An international team of cyborgs, technologists and activists called Cyborg Nest just turned humans into a six-sense species.
Last week, co-founder Liviu Babitz and his crew of transhumanists — a post-human movement that uses technology to improve on our organic bodies — launched their first product. Called the North Sense, it's a Bluetooth-enabled, thumbnail-sized embeddable piece of tech that attaches to your body with a couple piercings and vibrates every time it faces magnetic north.
The sixth sense: Practically speaking, North Sense gives you the sense of navigation, a natural phenomenon in some animals thanks to their ability to detect a magnetic field. If this aspect were part of being human, it would mean hikers could keep themselves on course without a compass. Divers would know in what direction they were heading. New Yorkers would know where north from south from east from west as soon as they got out of the subway. People who practice Feng Shui could naturally detect when everything in their lives is aligned.
But calling it a compass for your body is missing the greater purpose, Babitz says.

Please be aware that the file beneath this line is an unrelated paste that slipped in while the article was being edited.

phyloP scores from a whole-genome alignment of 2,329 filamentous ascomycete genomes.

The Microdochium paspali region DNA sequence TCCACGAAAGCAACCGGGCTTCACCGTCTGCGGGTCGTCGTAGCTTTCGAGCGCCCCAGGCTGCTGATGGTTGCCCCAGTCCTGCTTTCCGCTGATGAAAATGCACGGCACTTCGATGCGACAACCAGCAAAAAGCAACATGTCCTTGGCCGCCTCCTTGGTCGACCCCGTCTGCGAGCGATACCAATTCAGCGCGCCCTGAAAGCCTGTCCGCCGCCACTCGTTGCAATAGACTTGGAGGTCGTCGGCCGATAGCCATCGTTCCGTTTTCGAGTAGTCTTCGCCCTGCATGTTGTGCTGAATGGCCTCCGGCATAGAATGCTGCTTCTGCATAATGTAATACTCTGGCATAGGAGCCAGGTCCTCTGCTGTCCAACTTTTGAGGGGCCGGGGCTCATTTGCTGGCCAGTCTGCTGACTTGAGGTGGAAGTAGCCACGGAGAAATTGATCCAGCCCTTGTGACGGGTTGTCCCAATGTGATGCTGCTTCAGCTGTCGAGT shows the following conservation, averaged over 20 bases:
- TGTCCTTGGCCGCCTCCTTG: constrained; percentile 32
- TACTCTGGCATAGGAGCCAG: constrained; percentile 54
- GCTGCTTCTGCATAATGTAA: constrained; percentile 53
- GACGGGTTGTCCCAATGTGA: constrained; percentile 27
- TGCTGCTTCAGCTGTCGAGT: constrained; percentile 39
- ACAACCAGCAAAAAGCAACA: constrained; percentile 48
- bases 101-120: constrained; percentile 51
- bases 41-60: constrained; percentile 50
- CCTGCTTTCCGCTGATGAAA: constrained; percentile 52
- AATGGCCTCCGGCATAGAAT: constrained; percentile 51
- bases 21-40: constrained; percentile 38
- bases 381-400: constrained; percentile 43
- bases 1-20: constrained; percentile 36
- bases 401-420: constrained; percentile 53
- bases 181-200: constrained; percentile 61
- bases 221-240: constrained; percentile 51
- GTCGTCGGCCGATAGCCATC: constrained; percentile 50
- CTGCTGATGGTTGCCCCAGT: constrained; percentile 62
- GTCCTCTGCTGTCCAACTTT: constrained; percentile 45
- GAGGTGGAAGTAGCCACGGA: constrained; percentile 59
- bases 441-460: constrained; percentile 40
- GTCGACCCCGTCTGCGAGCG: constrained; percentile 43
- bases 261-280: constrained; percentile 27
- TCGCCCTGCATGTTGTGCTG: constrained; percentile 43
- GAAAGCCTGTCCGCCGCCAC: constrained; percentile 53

"At the end of the day, it shows where north is," Babitz, an activist and former COO of a human rights NGO called Videre, told Mic in a Skype interview. "But when you have the notion where north is, different maps will start building in your life."
If North Sense works the way Cyborg Nest wants it to, it will be so much more than a compass attached to your chest. Think of specific smells and tastes — grandma's house, dad's cooking, the neighborhood pool — and how quickly they trigger memories. North Sense could mean you attach memories to the planet's magnetism — sort of like nostalgia based on where you're standing.
"Imagine kissing your girlfriend for the first time," Babitz said. "With North Sense, you'd remember the moment, but also the direction it happened."
North Sense is only the first sense to come from Cyborg Nest. Babitz described what sounds like an artificial sense factory, creating ways humans can adapt to their environments — and not just natural ones. While he couldn't go too deep into future projects, Babitz says they might deal with things like density and pollution — senses specific to an industrial world.
The North Sense is just the next stage in the rise of transhumanism. The gadget is currently on preorder for about $360, with 2,000 initial units to be released in September, according to Babitz. That might sound steep for a tiny piece of synthetic anatomy. But it's well worth it for anyone who wants to become more than human.